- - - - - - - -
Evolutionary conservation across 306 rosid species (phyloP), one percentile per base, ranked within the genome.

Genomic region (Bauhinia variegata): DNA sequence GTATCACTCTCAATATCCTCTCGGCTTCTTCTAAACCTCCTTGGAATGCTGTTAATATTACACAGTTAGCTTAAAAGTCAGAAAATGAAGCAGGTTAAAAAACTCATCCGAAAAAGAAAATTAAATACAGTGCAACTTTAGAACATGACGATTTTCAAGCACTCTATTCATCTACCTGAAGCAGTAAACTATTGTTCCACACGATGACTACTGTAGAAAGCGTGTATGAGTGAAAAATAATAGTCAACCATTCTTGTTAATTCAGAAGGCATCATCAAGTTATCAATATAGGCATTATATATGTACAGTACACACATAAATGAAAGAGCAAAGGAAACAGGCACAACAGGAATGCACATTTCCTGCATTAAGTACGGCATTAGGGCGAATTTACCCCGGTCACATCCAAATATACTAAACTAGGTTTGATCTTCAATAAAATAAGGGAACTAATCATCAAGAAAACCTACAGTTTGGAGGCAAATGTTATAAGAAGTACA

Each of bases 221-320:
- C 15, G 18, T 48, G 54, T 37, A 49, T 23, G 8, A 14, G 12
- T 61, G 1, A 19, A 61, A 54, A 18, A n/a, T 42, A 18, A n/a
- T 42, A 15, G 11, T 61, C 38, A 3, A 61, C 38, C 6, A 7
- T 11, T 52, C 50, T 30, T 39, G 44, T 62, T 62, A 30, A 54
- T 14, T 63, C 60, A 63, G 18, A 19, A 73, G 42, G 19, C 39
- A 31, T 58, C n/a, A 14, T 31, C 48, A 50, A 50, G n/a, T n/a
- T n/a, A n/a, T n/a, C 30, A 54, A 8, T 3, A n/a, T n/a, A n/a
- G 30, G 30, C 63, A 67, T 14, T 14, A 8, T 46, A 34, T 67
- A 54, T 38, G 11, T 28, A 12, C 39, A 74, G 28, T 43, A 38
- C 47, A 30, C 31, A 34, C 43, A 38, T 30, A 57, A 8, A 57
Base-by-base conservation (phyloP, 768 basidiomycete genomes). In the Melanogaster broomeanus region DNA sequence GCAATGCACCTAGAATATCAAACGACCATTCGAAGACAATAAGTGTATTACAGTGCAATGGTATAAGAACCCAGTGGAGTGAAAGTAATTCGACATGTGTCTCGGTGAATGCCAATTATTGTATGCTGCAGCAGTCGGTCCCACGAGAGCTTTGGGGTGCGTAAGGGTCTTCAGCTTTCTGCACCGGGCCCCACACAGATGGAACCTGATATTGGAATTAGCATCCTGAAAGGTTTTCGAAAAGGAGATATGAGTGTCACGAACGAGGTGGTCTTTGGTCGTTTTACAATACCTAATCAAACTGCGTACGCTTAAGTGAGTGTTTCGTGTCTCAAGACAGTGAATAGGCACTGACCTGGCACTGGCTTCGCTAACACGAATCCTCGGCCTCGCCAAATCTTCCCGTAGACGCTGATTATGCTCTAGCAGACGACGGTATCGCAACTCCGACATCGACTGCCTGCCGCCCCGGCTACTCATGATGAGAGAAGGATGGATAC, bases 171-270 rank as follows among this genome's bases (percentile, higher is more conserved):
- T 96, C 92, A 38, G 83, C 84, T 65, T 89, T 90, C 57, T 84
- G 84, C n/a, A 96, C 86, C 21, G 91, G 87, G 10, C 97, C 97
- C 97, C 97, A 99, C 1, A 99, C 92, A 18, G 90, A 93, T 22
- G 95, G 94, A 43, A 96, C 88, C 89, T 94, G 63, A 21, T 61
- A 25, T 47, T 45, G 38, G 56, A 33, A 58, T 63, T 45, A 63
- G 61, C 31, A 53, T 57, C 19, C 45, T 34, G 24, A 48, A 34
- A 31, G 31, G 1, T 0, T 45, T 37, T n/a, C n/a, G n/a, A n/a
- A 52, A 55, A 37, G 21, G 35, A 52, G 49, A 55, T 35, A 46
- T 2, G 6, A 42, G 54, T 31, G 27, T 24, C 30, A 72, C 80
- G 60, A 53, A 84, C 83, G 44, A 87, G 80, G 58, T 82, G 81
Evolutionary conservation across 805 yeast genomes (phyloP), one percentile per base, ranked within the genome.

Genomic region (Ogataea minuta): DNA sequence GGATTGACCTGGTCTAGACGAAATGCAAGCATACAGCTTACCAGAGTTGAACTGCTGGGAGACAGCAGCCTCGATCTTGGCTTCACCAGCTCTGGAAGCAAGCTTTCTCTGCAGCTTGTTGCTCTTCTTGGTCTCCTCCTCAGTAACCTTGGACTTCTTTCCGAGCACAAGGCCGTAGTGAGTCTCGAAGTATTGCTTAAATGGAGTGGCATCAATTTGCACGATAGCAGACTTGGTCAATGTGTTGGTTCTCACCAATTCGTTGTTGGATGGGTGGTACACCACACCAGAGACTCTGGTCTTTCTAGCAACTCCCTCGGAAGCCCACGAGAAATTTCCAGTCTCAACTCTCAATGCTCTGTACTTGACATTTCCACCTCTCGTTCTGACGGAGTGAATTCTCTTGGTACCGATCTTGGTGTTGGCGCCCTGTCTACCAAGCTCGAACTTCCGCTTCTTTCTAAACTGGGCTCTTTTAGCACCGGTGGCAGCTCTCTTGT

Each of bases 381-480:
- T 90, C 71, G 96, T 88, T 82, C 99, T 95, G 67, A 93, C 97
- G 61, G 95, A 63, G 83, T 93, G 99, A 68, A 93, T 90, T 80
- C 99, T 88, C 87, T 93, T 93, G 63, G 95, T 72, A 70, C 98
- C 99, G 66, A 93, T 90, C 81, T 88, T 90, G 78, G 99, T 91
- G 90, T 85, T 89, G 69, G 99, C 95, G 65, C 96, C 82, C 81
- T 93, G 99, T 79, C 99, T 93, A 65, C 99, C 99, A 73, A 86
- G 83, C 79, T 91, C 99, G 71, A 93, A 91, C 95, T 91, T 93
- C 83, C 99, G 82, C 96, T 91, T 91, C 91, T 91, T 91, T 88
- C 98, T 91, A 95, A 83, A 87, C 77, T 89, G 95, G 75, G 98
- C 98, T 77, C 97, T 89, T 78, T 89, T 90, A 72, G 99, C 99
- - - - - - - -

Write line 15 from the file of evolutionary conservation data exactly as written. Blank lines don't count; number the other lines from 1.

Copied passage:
- T 96, C 92, A 38, G 83, C 84, T 65, T 89, T 90, C 57, T 84